Zimbabweans are reportedly expressing disappointment after the leader of main opposition Movement for Democratic Change (MDC) Morgan Tsvangirai walked out of the ongoing peace negotiations with the ruling ZANU-PF party last night. Tsvangirai reportedly refused to sign an agreement that aims to resolve the ongoing political and economic crisis. Tsvangirai's action follows the refusal of President Robert Mugabe's ruling ZANU-PF party to make Tsvangirai the head of government as part of a proposed unity government.
Political observes believe this latest development is a serious setback to plans by South Africa's President Thabo Mbeki, who is the mediator of the talks, to present a progress report this week to the Southern African Development Community (SADC).
Sydney Masamvu is a Zimbabwean with the International Crisis Group. He tells reporter Peter Clottey from the capital, Harare that President Mbeki should find a common ground to surmount the sticking point of the talks.
"Morgan Tsvangirai has walked out of a meeting in the capital, Harare and has refused to sign for the simple reason that President Robert Mugabe has refused to concede that he (Tsvangirai) becomes the head of government. I think in his report, which Mbeki is supposed to present, should actually say in the very least that the two key players, Morgan Tsvangirai and Robert Mugabe, are not in agreement on those key issues," Masamvu pointed out.
He said there is need for the mediator of the talks to find a common ground to bring the opposing parties together.
"What he (Mbeki) should do is to find out a common ground of how he can move beyond the sticking point and try to reach a compromise between Mugabe and Tsvangirai," he said.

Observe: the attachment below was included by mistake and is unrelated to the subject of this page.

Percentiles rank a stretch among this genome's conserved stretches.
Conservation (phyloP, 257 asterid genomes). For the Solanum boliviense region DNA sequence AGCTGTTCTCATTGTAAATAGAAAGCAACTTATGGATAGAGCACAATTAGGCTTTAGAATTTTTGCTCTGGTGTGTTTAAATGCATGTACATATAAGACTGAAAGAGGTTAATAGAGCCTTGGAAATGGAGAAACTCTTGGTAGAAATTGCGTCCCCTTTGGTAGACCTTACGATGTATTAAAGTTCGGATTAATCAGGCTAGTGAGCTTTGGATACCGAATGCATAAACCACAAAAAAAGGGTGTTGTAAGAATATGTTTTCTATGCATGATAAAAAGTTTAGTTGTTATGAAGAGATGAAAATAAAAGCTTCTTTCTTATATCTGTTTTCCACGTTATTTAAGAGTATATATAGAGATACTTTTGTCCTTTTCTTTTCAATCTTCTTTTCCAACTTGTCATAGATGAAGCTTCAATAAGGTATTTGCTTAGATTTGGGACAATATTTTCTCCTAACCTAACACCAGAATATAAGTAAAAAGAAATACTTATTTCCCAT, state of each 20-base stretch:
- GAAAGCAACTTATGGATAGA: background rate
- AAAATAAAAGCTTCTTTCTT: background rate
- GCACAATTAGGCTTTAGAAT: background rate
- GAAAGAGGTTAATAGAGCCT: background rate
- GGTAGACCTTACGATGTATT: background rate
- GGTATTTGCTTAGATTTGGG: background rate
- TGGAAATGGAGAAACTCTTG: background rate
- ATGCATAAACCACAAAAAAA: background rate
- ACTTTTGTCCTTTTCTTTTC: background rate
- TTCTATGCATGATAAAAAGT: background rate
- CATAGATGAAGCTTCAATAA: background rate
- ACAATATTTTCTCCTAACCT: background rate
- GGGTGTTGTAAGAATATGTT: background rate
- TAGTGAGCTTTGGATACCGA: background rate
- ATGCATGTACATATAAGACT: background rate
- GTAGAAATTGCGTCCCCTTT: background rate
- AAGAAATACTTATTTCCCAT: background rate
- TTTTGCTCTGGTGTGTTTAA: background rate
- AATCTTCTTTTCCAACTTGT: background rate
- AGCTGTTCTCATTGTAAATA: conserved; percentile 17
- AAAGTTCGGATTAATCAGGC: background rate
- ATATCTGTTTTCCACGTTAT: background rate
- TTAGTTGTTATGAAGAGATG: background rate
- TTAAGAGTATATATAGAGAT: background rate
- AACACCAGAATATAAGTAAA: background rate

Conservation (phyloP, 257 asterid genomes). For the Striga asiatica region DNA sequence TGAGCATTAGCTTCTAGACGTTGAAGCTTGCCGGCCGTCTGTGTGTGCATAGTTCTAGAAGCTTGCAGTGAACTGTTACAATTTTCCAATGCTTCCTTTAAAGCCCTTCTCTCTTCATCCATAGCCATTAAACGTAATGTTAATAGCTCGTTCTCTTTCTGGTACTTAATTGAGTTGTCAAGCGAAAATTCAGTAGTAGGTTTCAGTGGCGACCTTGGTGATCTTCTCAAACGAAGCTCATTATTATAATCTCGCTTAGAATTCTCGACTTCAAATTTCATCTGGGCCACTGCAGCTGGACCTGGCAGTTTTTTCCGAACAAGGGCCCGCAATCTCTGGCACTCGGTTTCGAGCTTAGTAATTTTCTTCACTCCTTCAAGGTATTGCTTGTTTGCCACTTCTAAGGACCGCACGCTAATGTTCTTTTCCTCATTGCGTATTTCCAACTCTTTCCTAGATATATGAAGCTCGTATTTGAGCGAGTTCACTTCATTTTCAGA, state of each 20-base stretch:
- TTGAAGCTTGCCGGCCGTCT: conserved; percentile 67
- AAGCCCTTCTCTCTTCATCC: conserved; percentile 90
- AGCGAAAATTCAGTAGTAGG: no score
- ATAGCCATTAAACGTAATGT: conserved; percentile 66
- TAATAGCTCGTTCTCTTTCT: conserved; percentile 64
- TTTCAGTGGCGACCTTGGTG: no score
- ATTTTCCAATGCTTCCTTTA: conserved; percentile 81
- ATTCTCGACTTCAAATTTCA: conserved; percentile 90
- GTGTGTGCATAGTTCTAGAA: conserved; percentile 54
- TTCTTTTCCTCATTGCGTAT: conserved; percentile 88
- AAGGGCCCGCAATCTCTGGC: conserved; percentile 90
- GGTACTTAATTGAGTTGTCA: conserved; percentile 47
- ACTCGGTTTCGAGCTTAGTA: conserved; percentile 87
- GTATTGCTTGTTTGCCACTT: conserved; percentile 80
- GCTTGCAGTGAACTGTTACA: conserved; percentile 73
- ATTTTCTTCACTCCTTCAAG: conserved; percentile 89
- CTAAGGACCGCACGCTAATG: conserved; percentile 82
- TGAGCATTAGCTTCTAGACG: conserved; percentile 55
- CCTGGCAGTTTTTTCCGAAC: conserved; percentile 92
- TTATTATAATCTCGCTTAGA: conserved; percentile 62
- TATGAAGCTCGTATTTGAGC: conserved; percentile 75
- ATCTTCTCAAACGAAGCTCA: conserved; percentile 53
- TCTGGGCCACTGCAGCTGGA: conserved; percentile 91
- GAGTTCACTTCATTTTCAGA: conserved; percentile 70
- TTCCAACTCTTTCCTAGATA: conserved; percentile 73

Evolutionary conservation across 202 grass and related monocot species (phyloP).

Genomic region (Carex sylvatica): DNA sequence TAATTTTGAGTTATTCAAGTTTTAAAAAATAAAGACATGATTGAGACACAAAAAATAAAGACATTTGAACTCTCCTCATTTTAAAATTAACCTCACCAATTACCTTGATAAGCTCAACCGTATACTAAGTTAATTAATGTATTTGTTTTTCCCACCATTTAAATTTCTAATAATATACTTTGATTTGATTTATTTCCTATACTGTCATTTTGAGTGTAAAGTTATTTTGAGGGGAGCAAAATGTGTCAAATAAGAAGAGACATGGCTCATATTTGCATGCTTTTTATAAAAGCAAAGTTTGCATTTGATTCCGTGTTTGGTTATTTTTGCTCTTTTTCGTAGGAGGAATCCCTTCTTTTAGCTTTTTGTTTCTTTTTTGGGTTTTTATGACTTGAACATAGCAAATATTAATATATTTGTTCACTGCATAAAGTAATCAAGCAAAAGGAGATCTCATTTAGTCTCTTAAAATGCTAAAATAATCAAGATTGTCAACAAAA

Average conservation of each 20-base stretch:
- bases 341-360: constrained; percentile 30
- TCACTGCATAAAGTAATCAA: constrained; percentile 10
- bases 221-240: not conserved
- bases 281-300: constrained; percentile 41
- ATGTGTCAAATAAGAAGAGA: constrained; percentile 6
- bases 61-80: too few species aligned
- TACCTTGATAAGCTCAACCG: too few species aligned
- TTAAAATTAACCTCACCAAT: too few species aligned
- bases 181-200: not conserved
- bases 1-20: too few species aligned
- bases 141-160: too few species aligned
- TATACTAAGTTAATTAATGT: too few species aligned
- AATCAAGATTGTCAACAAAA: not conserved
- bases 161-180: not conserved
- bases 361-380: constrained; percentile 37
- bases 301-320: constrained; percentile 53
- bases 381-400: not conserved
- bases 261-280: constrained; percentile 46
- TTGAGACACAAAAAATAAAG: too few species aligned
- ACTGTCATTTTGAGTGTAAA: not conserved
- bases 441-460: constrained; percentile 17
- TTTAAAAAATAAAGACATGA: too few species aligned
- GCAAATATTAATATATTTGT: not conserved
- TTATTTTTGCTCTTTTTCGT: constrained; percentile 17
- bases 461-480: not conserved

Masamvu said international pressure should be applied to force the two parties to work out the stumbling blocks of the current negotiations.
"I think without a major climb down from Mugabe that he can no longer hold the same powers which he has, and acknowledging the power dynamic or the power consideration that the MDC's Tsvangirai can hold nationally. What is needed is more pressure to come to bear on Mugabe to concede some powers and allow Tsvangirai to be the head of government. The MDC is saying if Mugabe can be the head of state, Tsvangirai should be the head of government, and that should be the baseline of any compromise position," Masamvu noted.
He said Zimbabweans are gravely saddened by the latest development at the talks.
"I can tell you the nation has been enveloped this evening with an air of disappointment that they are actually looking at the economic meltdown, looking at the collapse all over. So Zimbabweans across the political divide have actually vested so much hope in these talks and that it has stalled has become a source of disappointment to Zimbabweans, who are looking for a resolution to the crisis," he said.
Masamvu said the mediator has a Herculean task of bringing back to life the stalled peace talks.
"South Africa's President Mbeki, who has been the facilitator of the talks knows the sticking points and he has to make an open public report to SADC leaders. And over above that, I think he has to find a mechanism to get the two key actors to reach a compromise. I think the current situation is very much retrievable and is actually how the facilitator moves in terms of in terms of bearing pressure on both actors, whichever way to try to compromise, which I think is the best way forward," Masamvu pointed out.
He said main opposition leader should play a significant role in any possible agreement that could be reached at the talks.
"Any agreement which does not take on board Morgan Tsvangirai's group, as far as Zimbabweans are concerned, is by and large null and void. So the issue and the argument that (MDC faction leader Arthur) Mutambara can sign with Mugabe does not at all allow any breakthrough in the resolution of the Zimbabwe crisis," he said.